There’s a lot of discussion about immunity and protecting ourselves from infectious diseases these days, and with good reason — the modern marvel of vaccination has the ability to protect not just the vaccinated but also those who cannot receive an immunizing jab. Learning about disease transmission through a population can help you understand not only what herd immunity is but also how herd immunity works to provide considerable benefits to a population that has achieved this state.
It’s All In The Herd
Yes, it is quite literally all in the herd, though as Yale Medicine points out, community immunity might be a better term to use when explaining what herd immunity is.
According to The Lancet, the phrase “herd immunity” was first used by American livestock veterinarians who were seeing epidemics of spontaneous miscarriage among cattle and sheep in the early 1900s. This disease, which was called “contagious abortion,” was the leading health threat to herds at the time and caused loss of productivity and economic hardship for farmers throughout the United States, who had to destroy their animals to prevent the disease from spreading.
However, through observation, livestock veterinarians started to notice that instead of culling the herd, it was much better to build protection by naturally acquired infection. Animals that went through a miscarriage storm were ultimately protected. This led Adolph Eichhorn, writing for the Journal of the American Veterinary Medical Association in 1918, to liken the disease to a fire, noting that restricting new fuel would stem the spread. Accordingly, it was found that herd immunity could be achieved by avoiding addition of new cattle, as those that had already experienced the disease were immune.
What Is Herd Immunity?
Herd immunity is reached when a population enjoys some degree of protection from contagious disease due to a significant portion of the population developing immunity. As The Mayo Clinic describes, when this point is reached, spread declines throughout the population, conferring community protection on those who cannot gain immunity themselves.
Individuals can gain immunity from contagious disease either by catching and recovering from an infection, or through effective vaccination. Either method can give antibody protection from future infection, thereby reducing the number of individuals who would be susceptible to the disease. Disease spread then slows, which means the infection is less prevalent in the community and at-risk individuals are less likely to be exposed. This is extremely important to individuals who cannot receive vaccination, or for whom natural disease could be severely damaging or fatal.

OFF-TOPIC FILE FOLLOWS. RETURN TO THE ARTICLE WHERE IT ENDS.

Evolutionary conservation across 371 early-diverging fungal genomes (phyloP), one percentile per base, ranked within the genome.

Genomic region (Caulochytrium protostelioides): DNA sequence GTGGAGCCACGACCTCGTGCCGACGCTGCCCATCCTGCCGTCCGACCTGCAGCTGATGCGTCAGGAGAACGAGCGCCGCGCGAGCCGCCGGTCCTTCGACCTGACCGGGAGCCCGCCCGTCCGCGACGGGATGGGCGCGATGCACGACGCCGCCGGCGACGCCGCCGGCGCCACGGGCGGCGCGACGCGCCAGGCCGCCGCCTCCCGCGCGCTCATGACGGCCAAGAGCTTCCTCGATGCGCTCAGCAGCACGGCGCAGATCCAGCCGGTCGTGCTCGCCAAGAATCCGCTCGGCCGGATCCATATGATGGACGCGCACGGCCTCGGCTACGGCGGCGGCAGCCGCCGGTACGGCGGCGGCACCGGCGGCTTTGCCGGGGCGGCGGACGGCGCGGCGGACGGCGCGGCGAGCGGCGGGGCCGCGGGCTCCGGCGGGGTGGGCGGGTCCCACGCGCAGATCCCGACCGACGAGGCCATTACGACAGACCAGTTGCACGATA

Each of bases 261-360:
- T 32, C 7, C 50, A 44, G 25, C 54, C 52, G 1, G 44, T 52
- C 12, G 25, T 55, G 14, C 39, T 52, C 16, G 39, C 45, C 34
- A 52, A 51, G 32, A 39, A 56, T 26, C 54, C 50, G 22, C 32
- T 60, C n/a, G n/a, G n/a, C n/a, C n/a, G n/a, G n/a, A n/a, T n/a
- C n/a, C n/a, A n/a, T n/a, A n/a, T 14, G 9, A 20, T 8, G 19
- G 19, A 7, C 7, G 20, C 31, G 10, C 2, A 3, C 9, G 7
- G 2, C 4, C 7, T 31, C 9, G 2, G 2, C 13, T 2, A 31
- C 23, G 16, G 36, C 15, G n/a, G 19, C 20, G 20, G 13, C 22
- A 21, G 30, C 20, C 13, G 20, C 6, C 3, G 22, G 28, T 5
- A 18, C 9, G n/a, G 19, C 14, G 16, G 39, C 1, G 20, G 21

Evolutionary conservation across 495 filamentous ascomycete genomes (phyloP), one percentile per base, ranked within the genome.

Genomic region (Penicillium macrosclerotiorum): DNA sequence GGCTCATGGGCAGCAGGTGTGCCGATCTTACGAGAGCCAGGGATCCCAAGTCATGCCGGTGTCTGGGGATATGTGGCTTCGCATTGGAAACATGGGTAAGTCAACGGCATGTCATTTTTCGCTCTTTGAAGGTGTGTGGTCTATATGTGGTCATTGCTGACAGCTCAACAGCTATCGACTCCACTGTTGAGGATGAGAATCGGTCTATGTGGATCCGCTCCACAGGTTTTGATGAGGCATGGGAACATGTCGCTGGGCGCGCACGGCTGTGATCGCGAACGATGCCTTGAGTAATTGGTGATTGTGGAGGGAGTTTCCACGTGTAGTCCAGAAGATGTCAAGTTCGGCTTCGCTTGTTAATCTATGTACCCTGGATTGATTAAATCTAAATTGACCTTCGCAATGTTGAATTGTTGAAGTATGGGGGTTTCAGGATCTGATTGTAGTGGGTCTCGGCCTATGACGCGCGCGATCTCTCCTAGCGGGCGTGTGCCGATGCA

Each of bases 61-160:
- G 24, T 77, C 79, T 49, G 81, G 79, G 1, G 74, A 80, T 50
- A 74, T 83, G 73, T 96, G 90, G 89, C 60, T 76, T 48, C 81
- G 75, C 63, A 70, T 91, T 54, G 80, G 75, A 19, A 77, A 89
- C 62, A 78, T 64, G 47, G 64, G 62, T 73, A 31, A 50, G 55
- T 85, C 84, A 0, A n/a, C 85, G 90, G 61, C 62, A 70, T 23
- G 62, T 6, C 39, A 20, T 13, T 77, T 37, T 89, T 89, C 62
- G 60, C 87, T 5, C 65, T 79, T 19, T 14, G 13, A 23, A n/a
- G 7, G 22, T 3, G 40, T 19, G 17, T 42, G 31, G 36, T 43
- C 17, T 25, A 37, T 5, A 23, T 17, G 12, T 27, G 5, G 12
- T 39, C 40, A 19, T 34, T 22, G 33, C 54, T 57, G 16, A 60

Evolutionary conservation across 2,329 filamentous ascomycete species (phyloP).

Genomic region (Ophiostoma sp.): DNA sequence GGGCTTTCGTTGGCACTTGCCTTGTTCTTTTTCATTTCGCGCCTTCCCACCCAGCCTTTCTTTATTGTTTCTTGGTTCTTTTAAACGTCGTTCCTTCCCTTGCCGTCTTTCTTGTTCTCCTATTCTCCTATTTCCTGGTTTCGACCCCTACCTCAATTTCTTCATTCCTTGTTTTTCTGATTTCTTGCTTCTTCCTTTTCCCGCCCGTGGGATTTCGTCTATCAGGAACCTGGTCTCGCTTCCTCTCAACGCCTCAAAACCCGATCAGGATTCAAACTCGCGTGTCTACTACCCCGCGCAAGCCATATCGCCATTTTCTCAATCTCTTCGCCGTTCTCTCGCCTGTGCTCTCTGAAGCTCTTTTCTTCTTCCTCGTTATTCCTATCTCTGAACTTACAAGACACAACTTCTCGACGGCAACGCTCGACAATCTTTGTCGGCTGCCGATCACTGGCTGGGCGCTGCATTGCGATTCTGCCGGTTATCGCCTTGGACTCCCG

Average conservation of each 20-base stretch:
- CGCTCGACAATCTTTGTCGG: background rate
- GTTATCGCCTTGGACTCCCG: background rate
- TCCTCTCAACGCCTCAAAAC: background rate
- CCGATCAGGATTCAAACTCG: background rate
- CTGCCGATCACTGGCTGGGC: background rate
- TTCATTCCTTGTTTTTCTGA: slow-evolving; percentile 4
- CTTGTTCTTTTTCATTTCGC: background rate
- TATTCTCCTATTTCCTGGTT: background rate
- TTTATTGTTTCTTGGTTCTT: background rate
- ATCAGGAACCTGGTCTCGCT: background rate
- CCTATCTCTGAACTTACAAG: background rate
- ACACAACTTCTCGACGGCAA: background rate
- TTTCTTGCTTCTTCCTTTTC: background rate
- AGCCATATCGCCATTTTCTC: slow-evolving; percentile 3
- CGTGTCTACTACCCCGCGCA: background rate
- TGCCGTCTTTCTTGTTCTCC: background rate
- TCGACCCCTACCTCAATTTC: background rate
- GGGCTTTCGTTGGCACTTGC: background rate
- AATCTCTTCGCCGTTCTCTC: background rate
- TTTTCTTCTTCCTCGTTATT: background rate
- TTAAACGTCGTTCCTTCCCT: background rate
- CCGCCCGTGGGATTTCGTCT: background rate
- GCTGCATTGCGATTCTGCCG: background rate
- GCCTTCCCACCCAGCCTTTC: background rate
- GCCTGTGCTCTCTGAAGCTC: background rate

How Does Herd Immunity Work?
For contagious disease to spread effectively through a population, a certain amount of individuals needs to be infected and carry the virus as an infected reservoir. In other words, there needs to be enough of the virus present that other individuals can catch it.
This depends somewhat on the R0 value of the disease. Healthline describes this mathematical construct, pronounced “R naught,” as a measure of the infectivity of a disease. For example, an R18 means that in a population that is completely open to infection and has no inbuilt immunity, one infected individual could pass the disease to 18 others. With infection, the disease vector multiplies and increases its spread, which may continue if immunity does not develop.
Herd immunity occurs when the proportion of individuals who are immune to the disease passes the threshold level required to maintain infection within the population. For instance, establishing herd immunity to measles, which has an extremely high R0 value, requires around 95% population immunity, according to the World Health Organization (WHO). Another example is Polio, which requires 80% immunity to “break the chain of transmission.”
What Creates Herd Immunity?
Herd immunity comes either from vaccination programs or recovery from the disease itself. Global News notes that an effective vaccination program not only controlled polio in the mid-twentieth century but also caused the extinction of the virus’s wild types 2 and 3 globally. Measles is also held in check by strong vaccination programs, though when rates fall, outbreaks can occur.
Smallpox is another vaccine success story. USA Today notes that vaccination has eradicated the disease globally, and the WHO declared it extinct in May 1980, with an 80% threshold protection achieved after the disease had caused some 300 million deaths at the beginning of the last century.
The end result of herd immunity is community protection, where people who can be vaccinated help to protect those who cannot. In the cases of smallpox and polio, a philosophy of “think global; act local” was adopted, and to good effect. We should look to these successful examples of herd immunity development as we aim to address issues of viral infection in our own time.
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